Now, promoted to Chief Justice, Mason again reaffirmed the importance of natural justice. While agreeing that treaties not adopted into Australian law are not binding, at paragraph [27] of their judgment in Minister of State for Immigration v Teoh (1995), Chief Justice Mason and Justice Deane said that legislation, including the Migration Act 1958 (Cth), “is to be interpreted and applied, as far as its language permits, so that it is in conformity and not in conflict with the established rules of international law.” This includes any treaties that Australia has agreed to. After all, the executive government is responsible for signing and ratifying those treaties, and making immigration decisions.

As Chief Justice Mason and Justice McHugh had said three years prior, at paragraphs [19]-[20] of their judgment in Dietrich v The Queen (1992), there was a presumption in the United Kingdom that Parliament intended for ambiguous legislation to be interpreted in accordance with international law, and such an argument could also be made in Australia.

In this case, Mason CJ, Deane and Toohey JJ agreed that because Australia was party to the Convention on the Rights of the Child, the Commonwealth government had said that it would take into account considerations mentioned in the treaties. This created a ‘legitimate expectation’ that the Commonwealth government would comply with that treaty when the Minister used his discretionary power to accept or reject visa applications.

Article 3 of the Convention says that governments must consider the best interests of the children when making decisions. In fact, it said that this was of the utmost importance; it was a ‘primary consideration.’ In addition, Article 9 made it clear that decision-makers must be careful in deciding to separate children from their parents.

Of course, the courts must be careful in determining whether there was a legitimate expectation that something would happen. Justice Mason made that clear in R v Mackellar (1977), at paragraph [11], that there is no general legitimate expectation that immigrants will have their visa applications approved, or be allowed to stay in Australia after they are rejected or denied.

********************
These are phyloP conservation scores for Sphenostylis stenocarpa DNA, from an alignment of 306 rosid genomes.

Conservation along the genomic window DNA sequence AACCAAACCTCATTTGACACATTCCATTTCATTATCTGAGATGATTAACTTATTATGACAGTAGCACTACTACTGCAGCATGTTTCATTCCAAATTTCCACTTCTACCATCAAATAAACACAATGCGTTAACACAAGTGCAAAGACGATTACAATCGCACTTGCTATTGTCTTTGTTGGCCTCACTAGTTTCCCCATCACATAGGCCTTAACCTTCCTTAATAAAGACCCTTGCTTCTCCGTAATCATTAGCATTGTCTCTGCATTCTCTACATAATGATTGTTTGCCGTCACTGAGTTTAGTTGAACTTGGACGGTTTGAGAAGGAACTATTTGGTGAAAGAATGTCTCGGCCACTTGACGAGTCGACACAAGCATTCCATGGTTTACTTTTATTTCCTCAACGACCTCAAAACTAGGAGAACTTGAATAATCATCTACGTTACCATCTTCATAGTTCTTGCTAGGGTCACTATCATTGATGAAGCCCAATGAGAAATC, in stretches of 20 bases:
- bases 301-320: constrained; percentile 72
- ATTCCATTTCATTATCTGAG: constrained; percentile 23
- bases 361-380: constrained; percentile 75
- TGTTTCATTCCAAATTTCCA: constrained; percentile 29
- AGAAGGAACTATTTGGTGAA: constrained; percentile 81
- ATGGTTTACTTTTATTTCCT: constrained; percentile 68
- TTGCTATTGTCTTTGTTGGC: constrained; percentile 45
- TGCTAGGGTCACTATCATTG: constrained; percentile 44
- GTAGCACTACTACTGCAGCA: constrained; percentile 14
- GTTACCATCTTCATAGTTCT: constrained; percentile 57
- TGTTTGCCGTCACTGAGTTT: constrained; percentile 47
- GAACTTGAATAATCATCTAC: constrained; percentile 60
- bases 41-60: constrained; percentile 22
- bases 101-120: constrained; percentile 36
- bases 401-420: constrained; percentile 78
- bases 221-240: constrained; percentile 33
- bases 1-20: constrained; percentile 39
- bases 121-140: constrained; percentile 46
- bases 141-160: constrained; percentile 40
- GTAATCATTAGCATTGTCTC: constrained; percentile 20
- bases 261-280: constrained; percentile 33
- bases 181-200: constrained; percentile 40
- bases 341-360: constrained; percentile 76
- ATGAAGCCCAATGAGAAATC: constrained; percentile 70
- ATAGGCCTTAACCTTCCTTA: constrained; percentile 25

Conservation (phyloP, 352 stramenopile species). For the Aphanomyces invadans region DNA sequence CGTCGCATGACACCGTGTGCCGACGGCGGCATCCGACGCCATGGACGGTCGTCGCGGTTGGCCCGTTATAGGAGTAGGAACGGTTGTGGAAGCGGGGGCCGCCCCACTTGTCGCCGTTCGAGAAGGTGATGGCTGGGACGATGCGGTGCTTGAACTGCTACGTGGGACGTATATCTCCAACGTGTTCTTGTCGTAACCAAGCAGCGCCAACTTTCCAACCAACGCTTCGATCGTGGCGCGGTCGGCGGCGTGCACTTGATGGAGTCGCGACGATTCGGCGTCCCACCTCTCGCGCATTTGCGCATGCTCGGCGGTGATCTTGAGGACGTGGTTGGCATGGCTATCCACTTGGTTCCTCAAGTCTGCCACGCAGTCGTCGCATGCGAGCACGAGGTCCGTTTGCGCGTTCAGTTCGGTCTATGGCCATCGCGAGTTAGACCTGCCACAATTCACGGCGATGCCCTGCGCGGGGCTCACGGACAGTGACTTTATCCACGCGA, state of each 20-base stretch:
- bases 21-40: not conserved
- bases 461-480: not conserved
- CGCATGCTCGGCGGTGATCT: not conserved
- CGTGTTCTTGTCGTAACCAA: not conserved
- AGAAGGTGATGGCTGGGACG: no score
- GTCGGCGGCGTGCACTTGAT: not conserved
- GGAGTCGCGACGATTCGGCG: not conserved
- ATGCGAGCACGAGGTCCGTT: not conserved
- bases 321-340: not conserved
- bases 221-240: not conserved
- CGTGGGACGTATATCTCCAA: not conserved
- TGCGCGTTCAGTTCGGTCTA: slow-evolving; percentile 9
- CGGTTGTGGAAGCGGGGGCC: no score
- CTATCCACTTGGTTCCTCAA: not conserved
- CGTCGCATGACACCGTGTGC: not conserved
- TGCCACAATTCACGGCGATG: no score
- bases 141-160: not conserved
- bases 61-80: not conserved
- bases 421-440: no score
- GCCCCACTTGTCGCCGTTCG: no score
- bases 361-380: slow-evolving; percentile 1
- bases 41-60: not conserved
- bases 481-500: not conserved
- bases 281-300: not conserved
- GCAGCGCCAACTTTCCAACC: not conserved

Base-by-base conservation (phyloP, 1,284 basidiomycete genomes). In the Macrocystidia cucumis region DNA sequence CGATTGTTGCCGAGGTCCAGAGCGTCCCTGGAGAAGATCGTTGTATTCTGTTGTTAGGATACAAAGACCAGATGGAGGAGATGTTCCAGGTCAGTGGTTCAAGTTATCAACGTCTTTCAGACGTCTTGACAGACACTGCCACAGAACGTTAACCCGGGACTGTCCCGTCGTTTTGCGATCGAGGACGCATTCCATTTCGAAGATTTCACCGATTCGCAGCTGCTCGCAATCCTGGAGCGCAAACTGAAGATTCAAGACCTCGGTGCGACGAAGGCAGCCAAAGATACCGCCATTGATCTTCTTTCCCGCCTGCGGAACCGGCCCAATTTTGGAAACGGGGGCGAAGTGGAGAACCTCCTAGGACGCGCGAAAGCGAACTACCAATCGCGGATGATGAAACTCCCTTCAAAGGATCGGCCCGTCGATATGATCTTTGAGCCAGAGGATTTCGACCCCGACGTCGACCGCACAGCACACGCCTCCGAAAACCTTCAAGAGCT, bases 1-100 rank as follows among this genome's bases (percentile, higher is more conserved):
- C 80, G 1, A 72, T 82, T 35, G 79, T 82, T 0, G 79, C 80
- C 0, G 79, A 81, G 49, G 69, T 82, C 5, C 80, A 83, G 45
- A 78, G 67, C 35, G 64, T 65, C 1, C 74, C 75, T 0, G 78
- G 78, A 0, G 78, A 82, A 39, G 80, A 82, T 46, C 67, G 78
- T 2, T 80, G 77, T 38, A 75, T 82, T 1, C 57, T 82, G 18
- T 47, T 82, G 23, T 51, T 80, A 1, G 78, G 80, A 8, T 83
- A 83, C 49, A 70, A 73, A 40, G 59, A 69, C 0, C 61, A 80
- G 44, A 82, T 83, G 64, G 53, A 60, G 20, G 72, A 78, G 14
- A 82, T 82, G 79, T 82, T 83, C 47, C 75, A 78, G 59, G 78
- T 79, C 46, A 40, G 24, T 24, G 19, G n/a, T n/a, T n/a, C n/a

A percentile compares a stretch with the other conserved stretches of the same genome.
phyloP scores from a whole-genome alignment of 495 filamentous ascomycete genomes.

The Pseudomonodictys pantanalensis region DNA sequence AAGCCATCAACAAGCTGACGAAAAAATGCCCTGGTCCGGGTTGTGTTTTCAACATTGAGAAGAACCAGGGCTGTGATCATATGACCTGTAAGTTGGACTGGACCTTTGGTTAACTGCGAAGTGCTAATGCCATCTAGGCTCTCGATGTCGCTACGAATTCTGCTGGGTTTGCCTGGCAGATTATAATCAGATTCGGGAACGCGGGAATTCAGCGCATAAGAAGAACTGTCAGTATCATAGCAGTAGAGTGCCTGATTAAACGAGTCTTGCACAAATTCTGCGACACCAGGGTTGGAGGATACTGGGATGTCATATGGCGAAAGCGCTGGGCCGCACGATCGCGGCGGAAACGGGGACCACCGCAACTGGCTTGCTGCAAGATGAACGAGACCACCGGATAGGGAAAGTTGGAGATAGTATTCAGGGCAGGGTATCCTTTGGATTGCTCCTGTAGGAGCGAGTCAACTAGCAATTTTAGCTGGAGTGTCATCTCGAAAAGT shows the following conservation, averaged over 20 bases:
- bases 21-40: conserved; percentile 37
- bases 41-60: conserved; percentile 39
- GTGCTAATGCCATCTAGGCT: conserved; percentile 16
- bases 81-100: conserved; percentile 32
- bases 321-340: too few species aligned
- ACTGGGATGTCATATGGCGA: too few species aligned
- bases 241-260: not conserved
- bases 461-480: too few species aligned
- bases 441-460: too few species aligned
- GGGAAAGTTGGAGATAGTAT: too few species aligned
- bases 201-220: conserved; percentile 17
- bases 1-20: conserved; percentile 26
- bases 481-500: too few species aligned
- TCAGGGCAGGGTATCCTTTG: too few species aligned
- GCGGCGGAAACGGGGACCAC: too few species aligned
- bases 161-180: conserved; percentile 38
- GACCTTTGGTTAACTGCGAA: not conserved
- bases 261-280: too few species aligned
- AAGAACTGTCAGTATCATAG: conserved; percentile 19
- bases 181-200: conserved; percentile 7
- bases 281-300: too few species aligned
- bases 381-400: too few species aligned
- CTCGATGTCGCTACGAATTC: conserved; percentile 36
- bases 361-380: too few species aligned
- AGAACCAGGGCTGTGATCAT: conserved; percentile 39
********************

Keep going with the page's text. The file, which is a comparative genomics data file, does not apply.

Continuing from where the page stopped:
But, in Teoh, the High Court found an exception. Teoh was the stepfather or biological father of 7 children, some of them only toddlers. That was sufficiently unusual enough for there to be a legitimate expectation that the best interests of those children would be considered. Thus, a majority of the court agreed with the Full Court of the Federal Court’s decision to dismiss the Minister’s appeal, although they disagreed with the reasons why.

Parliament has tried several times to remove this concept of legitimate expectations arising from international law in Australia, as the courts relying on international treaties circumvents Parliament. In addition, the phrase ‘legitimate expectations’ has been phased out in favour of ‘rights and interests.’ While courts are less reluctant to make decisions like this one today, Teoh has nonetheless had a massive impact on Australian law. It was evidence that international treaties that are signed and ratified by the government can finally have some effect in Australia.

The issue of legitimate expectations may arise once again if the Indigenous Voice to Parliament passes the referendum vote. As the proposed Voice will now be able to make representations to the executive, it may be possible to see questions involving whether there was a ‘legitimate expectation’ that something is considered by executive decision-makers, or at least a related concept. This will undoubtedly be a topic that will be revisited by GovCheck.

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Convention on the Rights of the Child, 20 November 1989, 1577 UNTS 3, entered into force 2 September 1990.

Dietrich v The Queen (1992) 177 CLR 292; [1992] HCA 57.

Kioa v West (1985) 159 CLR 550; [1985] HCA 81.